Barely visible to the naked eye, mites have eight legs and a round body, and are seldom noticed until they have built up sufficient numbers to be a major infestation. They are not insects but are arachnids, related to spiders.
The typical mite emerges from its tiny egg in a dark crevice as a six-legged nymph, growing by a series of moults and acquiring another pair of legs in the process. Some species can survive starvation for up to six months.
Most houses have the House Dust Mite which lives on our mattresses, feeding on tiny particles of shed skin. The Furniture Mite occurs in damp upholstery. The Flour Mite infests damp cereals or pasta and causes “Grocer’s Itch”, in people who handle infested commodities.
Mange in pets is caused by mites; and the Itch Mite or Scabies Mite causes the disease of scabies by burrowing into the skin, causing an irritating rash. Bird Mites frequently enter houses from old nests of sparrows, starlings or house martins, or from poultry. Harvest Mites may bite people if brought in on the coats of dogs or on clothing. The most conspicuous mite that enters houses is the Red Spider Mite, a plant feeder which comes indoors in spring to seek egg-laying sites and again in autumn to hibernate.
Most “mosquitoes” seen in houses are in fact the harmless and unrelated Crane Fly. True mosquitoes are very much smaller but have a similar long thin abdomen, long thin legs and strongly veined wings. The head has large eyes and a prominent proboscis. There are two main groups; the Culicine mosquitoes sit with their bodies parallel to the ground, the Anopheline mosquitoes sit “nose-down” to the surface, and most have dark spots on their wings.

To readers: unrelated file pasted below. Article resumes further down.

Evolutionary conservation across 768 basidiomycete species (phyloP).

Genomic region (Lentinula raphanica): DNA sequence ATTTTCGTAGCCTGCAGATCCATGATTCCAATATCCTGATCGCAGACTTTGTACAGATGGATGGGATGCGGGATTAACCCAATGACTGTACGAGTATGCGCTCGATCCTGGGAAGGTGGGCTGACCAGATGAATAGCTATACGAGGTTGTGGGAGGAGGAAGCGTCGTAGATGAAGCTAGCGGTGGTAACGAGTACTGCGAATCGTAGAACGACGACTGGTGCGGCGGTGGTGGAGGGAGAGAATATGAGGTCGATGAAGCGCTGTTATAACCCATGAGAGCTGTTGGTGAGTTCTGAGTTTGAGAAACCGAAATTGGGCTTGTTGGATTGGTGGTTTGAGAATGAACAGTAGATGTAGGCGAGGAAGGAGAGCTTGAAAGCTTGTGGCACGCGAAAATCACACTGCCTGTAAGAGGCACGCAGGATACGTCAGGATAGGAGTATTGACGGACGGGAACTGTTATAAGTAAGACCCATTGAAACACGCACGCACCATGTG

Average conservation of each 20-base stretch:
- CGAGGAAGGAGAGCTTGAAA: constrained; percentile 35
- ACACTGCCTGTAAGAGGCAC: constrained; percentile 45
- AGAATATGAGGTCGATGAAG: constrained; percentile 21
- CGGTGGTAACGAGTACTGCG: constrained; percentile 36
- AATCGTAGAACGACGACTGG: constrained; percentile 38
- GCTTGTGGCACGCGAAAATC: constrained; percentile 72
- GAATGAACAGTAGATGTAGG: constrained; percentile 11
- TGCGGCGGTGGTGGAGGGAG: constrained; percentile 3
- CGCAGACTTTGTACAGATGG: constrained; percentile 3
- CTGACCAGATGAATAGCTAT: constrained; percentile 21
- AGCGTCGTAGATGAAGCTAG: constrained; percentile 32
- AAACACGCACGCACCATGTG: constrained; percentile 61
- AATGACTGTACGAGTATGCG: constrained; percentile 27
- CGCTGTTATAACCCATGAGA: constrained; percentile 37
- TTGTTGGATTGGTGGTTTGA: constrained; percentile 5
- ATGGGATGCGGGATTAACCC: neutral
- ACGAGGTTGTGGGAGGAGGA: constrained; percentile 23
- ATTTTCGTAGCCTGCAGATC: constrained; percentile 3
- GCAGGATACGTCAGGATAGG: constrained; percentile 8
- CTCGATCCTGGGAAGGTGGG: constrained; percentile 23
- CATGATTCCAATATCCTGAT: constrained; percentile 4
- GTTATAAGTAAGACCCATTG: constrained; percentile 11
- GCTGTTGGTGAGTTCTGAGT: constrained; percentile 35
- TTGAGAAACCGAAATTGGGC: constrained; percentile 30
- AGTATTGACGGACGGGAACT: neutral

The commonest species indoors, often mis-identified as a gnat, is Culex pipiens. It does not bite but is almost indistinguishable from Culex molestus which does!
In the tropics, mosquitoes transmit yellow fever, filariasis, dengue fever and malaria. Even in Britain they cause those familiar itchy bites with a red swelling around them. Near estuaries or marshes, Anopheles maculipennis – a brownish species with small spots on its wings – is fairly common indoors. It bites readily, especially at dusk.
Mosquito eggs are laid in batches in stagnant water and the small brown larvae hang from the surface of the water, turning into comma-shaped aquatic pupae in four to ten days. Within a day or two the adult emerges with a thirst for human or animal blood. Only the females feed and require a blood meal before they can lay eggs. Adult female mosquitoes hibernate in dark corners of houses, sheds, cellars and other sheltered sites.